Your Interview Victoria Jerram
Introduce yourself (name, company, position, country) and tell us how you got into lighting design (including education/qualifications).
I am Victoria Jerram, CEO of Victoria Jerram Lighting Design in the UK and Chartered Electrical Engineer. As an engineer, I built ship simulators for the British and US Navies, and designed telescope instrumentation for The Royal Greenwich Observatory in La Palma in the Canary Islands. I have been fascinated by light as a creative medium since seeing James Turrell’s exhibition at the Hayward Gallery, London in 1993 and was inspired by Sally Storey’s work to make the career change into lighting design. I trained at The Bartlett, UCL and after working for one of the big London lighting design consultancies, founded Victoria Jerram Lighting Design in 2010. Alongside running the studio, I sit on the Education & Membership committee of the Society of Light & Lighting (SLL) where I enjoy helping others become part of the SLL community.
Tell us about your work – is there a specific type of project you like to work on or an area you specialise in and why?
As a small independent lighting designer, I get to do everything on my projects from pitching for new work through to drawing up lighting layouts in AutoCAD, and my favourite part of the project – directing of the scene-setting right at the end, when the whole vision comes to life. We work on all types of project in many different countries, from 12m high water sculptures in Oman and 5 star hotels in Switzerland to modernist-inspired houses in London. I’m passionate about all my projects but I particularly enjoy working with luxury hotels as they strive for continual improvement and the highest quality of service for their clients.
What project are you most proud of and why?
Eglon House is the project I’m most proud of, a super-prime live/work residence in London, inspired by Pierre Chareau’s modernist masterpiece, “Maison de Verre”, in Paris. The project took three years and after establishing a lighting concept that worked with both the building aesthetic and the live/work use, the biggest challenge was maintaining that concept throughout the long evolution of the project for a cohesive result.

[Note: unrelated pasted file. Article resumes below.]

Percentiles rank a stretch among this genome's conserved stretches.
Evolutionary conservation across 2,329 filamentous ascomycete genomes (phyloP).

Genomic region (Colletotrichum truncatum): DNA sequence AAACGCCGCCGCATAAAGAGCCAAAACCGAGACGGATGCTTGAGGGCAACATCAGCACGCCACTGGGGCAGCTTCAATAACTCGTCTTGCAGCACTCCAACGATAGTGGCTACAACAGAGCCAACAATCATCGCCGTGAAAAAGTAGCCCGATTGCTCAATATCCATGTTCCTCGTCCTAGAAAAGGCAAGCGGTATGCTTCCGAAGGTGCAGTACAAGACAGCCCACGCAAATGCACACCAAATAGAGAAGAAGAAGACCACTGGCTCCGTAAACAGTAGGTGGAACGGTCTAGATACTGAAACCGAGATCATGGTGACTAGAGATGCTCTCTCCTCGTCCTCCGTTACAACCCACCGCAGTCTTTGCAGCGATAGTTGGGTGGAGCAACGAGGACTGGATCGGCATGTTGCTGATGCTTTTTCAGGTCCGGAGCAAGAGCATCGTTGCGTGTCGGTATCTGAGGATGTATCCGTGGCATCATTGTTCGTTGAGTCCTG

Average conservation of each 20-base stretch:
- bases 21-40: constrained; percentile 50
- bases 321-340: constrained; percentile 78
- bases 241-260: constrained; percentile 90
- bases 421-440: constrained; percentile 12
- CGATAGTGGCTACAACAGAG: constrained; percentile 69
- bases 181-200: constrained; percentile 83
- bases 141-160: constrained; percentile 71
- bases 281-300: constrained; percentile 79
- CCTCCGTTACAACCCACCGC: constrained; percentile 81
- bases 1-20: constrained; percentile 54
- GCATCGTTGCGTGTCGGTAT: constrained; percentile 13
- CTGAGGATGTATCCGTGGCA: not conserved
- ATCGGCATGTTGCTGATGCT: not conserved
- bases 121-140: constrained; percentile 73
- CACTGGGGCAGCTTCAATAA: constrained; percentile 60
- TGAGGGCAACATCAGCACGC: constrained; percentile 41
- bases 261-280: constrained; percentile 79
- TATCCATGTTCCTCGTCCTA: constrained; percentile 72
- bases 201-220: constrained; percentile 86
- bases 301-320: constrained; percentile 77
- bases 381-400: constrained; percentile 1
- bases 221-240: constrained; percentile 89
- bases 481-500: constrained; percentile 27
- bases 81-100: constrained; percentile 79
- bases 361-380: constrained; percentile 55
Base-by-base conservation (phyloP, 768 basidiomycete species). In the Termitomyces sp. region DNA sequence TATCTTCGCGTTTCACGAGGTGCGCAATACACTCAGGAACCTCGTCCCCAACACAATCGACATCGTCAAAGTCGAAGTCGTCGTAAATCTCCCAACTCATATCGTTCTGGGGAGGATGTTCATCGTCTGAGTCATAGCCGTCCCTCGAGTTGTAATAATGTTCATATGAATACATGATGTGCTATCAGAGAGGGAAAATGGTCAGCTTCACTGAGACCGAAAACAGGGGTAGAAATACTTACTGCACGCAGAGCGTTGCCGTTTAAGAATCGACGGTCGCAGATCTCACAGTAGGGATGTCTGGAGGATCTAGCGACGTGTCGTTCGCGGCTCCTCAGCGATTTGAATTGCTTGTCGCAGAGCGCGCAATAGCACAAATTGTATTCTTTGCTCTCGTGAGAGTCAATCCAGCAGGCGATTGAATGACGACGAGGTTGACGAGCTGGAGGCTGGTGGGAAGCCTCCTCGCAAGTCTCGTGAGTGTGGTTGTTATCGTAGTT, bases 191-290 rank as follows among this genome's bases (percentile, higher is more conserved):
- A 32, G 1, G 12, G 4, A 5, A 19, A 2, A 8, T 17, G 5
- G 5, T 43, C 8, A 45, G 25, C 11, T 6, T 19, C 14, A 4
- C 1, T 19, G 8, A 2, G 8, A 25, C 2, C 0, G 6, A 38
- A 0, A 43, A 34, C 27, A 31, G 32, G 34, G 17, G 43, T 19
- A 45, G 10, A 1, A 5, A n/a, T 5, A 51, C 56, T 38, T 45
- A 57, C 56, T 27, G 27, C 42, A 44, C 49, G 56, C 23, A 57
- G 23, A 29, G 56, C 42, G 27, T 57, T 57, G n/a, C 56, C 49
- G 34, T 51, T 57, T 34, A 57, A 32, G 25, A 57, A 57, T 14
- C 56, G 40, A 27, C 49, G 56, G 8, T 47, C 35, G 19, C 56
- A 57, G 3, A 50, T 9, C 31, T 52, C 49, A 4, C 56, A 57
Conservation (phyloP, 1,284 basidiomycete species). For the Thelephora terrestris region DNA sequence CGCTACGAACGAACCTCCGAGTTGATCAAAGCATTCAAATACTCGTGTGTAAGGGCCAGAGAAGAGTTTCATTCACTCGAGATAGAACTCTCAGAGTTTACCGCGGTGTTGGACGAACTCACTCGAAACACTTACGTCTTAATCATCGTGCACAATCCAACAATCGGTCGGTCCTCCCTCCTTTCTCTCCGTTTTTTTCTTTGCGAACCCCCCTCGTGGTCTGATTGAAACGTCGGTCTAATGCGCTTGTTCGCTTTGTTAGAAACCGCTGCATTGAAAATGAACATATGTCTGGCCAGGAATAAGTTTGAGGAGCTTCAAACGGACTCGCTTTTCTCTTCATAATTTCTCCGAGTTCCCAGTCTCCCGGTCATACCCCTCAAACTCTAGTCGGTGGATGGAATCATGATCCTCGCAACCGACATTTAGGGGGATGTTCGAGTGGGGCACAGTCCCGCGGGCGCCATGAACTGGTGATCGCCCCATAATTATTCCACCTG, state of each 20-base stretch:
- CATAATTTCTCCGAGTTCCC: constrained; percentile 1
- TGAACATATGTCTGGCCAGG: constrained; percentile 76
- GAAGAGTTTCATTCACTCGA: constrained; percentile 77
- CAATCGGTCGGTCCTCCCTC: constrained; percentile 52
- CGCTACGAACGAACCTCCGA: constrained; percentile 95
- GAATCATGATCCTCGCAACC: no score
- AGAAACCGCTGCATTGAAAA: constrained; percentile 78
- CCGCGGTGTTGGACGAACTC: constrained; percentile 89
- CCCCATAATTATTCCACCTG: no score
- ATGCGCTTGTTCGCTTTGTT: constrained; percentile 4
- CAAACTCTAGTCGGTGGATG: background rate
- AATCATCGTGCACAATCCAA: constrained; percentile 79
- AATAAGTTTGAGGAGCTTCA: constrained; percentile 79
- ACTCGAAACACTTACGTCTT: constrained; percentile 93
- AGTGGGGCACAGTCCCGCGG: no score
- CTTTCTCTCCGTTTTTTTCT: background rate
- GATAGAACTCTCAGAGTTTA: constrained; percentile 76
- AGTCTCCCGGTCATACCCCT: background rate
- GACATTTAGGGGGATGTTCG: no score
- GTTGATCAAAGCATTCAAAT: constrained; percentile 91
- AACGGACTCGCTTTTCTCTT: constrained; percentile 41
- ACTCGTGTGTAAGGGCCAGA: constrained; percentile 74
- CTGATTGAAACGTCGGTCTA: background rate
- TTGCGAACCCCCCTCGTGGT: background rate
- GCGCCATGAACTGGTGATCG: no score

What is the biggest challenge that you have overcome in your career?
Getting my first job in lighting was not as easy as I thought it would be - it wasn’t immediately obvious to potential employers how transferable my engineering and project management skills were to lighting design. The biggest challenge for me though was becoming an adoptive mother to 2 little boys and setting up my own business while they were both still pre-school.
How does light inspire you?
Light is essential – for our health and happiness and for making sense of the world we live in. It is also ever changing and magical, and I never tire of dappled light through trees, or the sparkle of reflected light off the river that I live next to.
What is your message for other Women In Lighting?
Believe in yourself: if you love lighting you will be a success.
“Believe in yourself: if you love lighting you will be a success.”